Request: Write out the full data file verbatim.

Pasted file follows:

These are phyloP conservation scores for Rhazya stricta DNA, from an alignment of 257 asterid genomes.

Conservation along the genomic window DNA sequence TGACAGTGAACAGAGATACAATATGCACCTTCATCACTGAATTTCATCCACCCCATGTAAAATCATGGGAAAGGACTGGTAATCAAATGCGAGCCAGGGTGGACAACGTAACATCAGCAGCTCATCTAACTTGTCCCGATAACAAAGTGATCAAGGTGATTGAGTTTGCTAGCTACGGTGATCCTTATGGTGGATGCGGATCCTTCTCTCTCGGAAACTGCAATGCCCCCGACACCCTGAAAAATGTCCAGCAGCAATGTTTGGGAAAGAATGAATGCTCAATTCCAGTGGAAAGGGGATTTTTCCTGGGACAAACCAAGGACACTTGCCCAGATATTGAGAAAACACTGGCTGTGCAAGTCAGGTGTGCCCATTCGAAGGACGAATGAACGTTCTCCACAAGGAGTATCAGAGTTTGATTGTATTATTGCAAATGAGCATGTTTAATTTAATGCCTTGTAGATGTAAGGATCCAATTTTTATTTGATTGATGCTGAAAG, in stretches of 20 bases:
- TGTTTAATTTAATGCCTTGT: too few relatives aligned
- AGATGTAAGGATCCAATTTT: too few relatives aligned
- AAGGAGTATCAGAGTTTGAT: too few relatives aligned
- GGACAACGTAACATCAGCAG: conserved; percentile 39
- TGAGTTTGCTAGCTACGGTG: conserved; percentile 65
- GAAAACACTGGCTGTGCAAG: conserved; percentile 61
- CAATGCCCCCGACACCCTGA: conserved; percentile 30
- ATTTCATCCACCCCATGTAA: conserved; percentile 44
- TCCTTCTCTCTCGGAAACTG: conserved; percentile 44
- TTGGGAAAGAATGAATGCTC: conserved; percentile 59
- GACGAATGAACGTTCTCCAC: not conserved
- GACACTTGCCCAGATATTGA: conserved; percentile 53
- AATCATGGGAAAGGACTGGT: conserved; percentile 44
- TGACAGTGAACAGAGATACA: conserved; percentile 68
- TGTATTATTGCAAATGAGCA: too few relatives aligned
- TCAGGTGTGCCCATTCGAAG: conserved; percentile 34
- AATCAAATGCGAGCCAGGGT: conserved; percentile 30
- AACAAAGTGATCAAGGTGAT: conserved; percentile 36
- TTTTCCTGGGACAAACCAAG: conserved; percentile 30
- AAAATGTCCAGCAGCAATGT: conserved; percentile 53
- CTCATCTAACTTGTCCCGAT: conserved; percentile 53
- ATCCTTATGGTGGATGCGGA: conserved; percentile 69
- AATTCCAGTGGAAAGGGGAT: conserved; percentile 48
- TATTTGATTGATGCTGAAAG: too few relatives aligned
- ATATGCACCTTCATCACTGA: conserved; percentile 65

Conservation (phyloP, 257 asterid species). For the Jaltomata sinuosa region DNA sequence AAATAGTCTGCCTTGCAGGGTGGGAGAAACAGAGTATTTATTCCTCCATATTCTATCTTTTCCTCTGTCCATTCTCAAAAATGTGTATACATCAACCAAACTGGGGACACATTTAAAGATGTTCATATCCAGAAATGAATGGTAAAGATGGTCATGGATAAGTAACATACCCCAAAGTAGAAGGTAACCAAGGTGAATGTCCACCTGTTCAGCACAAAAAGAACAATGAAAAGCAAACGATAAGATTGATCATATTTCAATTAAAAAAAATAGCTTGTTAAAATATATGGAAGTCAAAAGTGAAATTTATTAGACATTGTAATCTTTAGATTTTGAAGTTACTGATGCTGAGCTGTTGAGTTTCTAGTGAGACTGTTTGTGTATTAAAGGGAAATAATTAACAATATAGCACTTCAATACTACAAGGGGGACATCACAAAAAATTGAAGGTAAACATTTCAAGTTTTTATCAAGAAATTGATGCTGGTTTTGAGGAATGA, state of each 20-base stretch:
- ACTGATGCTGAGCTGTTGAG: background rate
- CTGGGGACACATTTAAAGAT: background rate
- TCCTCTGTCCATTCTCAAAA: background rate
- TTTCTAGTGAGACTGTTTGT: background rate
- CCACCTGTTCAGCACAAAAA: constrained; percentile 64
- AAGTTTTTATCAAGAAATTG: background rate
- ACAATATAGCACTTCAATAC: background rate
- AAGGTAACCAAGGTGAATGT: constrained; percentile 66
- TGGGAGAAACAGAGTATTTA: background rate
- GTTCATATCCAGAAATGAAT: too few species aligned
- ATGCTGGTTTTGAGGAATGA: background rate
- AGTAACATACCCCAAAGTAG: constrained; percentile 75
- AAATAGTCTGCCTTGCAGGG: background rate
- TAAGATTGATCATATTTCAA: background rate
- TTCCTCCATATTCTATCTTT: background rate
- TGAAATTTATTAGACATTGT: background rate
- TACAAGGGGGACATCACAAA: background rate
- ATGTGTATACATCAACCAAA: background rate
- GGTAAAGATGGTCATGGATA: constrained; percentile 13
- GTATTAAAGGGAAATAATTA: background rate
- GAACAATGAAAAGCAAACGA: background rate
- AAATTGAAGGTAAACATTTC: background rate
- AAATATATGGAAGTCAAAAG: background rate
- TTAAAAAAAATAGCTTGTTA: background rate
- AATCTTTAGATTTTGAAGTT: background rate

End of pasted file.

These are phyloP conservation scores for Rhazya stricta DNA, from an alignment of 257 asterid genomes.

Conservation along the genomic window DNA sequence TGACAGTGAACAGAGATACAATATGCACCTTCATCACTGAATTTCATCCACCCCATGTAAAATCATGGGAAAGGACTGGTAATCAAATGCGAGCCAGGGTGGACAACGTAACATCAGCAGCTCATCTAACTTGTCCCGATAACAAAGTGATCAAGGTGATTGAGTTTGCTAGCTACGGTGATCCTTATGGTGGATGCGGATCCTTCTCTCTCGGAAACTGCAATGCCCCCGACACCCTGAAAAATGTCCAGCAGCAATGTTTGGGAAAGAATGAATGCTCAATTCCAGTGGAAAGGGGATTTTTCCTGGGACAAACCAAGGACACTTGCCCAGATATTGAGAAAACACTGGCTGTGCAAGTCAGGTGTGCCCATTCGAAGGACGAATGAACGTTCTCCACAAGGAGTATCAGAGTTTGATTGTATTATTGCAAATGAGCATGTTTAATTTAATGCCTTGTAGATGTAAGGATCCAATTTTTATTTGATTGATGCTGAAAG, in stretches of 20 bases:
- TGTTTAATTTAATGCCTTGT: too few relatives aligned
- AGATGTAAGGATCCAATTTT: too few relatives aligned
- AAGGAGTATCAGAGTTTGAT: too few relatives aligned
- GGACAACGTAACATCAGCAG: conserved; percentile 39
- TGAGTTTGCTAGCTACGGTG: conserved; percentile 65
- GAAAACACTGGCTGTGCAAG: conserved; percentile 61
- CAATGCCCCCGACACCCTGA: conserved; percentile 30
- ATTTCATCCACCCCATGTAA: conserved; percentile 44
- TCCTTCTCTCTCGGAAACTG: conserved; percentile 44
- TTGGGAAAGAATGAATGCTC: conserved; percentile 59
- GACGAATGAACGTTCTCCAC: not conserved
- GACACTTGCCCAGATATTGA: conserved; percentile 53
- AATCATGGGAAAGGACTGGT: conserved; percentile 44
- TGACAGTGAACAGAGATACA: conserved; percentile 68
- TGTATTATTGCAAATGAGCA: too few relatives aligned
- TCAGGTGTGCCCATTCGAAG: conserved; percentile 34
- AATCAAATGCGAGCCAGGGT: conserved; percentile 30
- AACAAAGTGATCAAGGTGAT: conserved; percentile 36
- TTTTCCTGGGACAAACCAAG: conserved; percentile 30
- AAAATGTCCAGCAGCAATGT: conserved; percentile 53
- CTCATCTAACTTGTCCCGAT: conserved; percentile 53
- ATCCTTATGGTGGATGCGGA: conserved; percentile 69
- AATTCCAGTGGAAAGGGGAT: conserved; percentile 48
- TATTTGATTGATGCTGAAAG: too few relatives aligned
- ATATGCACCTTCATCACTGA: conserved; percentile 65

Conservation (phyloP, 257 asterid species). For the Jaltomata sinuosa region DNA sequence AAATAGTCTGCCTTGCAGGGTGGGAGAAACAGAGTATTTATTCCTCCATATTCTATCTTTTCCTCTGTCCATTCTCAAAAATGTGTATACATCAACCAAACTGGGGACACATTTAAAGATGTTCATATCCAGAAATGAATGGTAAAGATGGTCATGGATAAGTAACATACCCCAAAGTAGAAGGTAACCAAGGTGAATGTCCACCTGTTCAGCACAAAAAGAACAATGAAAAGCAAACGATAAGATTGATCATATTTCAATTAAAAAAAATAGCTTGTTAAAATATATGGAAGTCAAAAGTGAAATTTATTAGACATTGTAATCTTTAGATTTTGAAGTTACTGATGCTGAGCTGTTGAGTTTCTAGTGAGACTGTTTGTGTATTAAAGGGAAATAATTAACAATATAGCACTTCAATACTACAAGGGGGACATCACAAAAAATTGAAGGTAAACATTTCAAGTTTTTATCAAGAAATTGATGCTGGTTTTGAGGAATGA, state of each 20-base stretch:
- ACTGATGCTGAGCTGTTGAG: background rate
- CTGGGGACACATTTAAAGAT: background rate
- TCCTCTGTCCATTCTCAAAA: background rate
- TTTCTAGTGAGACTGTTTGT: background rate
- CCACCTGTTCAGCACAAAAA: constrained; percentile 64
- AAGTTTTTATCAAGAAATTG: background rate
- ACAATATAGCACTTCAATAC: background rate
- AAGGTAACCAAGGTGAATGT: constrained; percentile 66
- TGGGAGAAACAGAGTATTTA: background rate
- GTTCATATCCAGAAATGAAT: too few species aligned
- ATGCTGGTTTTGAGGAATGA: background rate
- AGTAACATACCCCAAAGTAG: constrained; percentile 75
- AAATAGTCTGCCTTGCAGGG: background rate
- TAAGATTGATCATATTTCAA: background rate
- TTCCTCCATATTCTATCTTT: background rate
- TGAAATTTATTAGACATTGT: background rate
- TACAAGGGGGACATCACAAA: background rate
- ATGTGTATACATCAACCAAA: background rate
- GGTAAAGATGGTCATGGATA: constrained; percentile 13
- GTATTAAAGGGAAATAATTA: background rate
- GAACAATGAAAAGCAAACGA: background rate
- AAATTGAAGGTAAACATTTC: background rate
- AAATATATGGAAGTCAAAAG: background rate
- TTAAAAAAAATAGCTTGTTA: background rate
- AATCTTTAGATTTTGAAGTT: background rate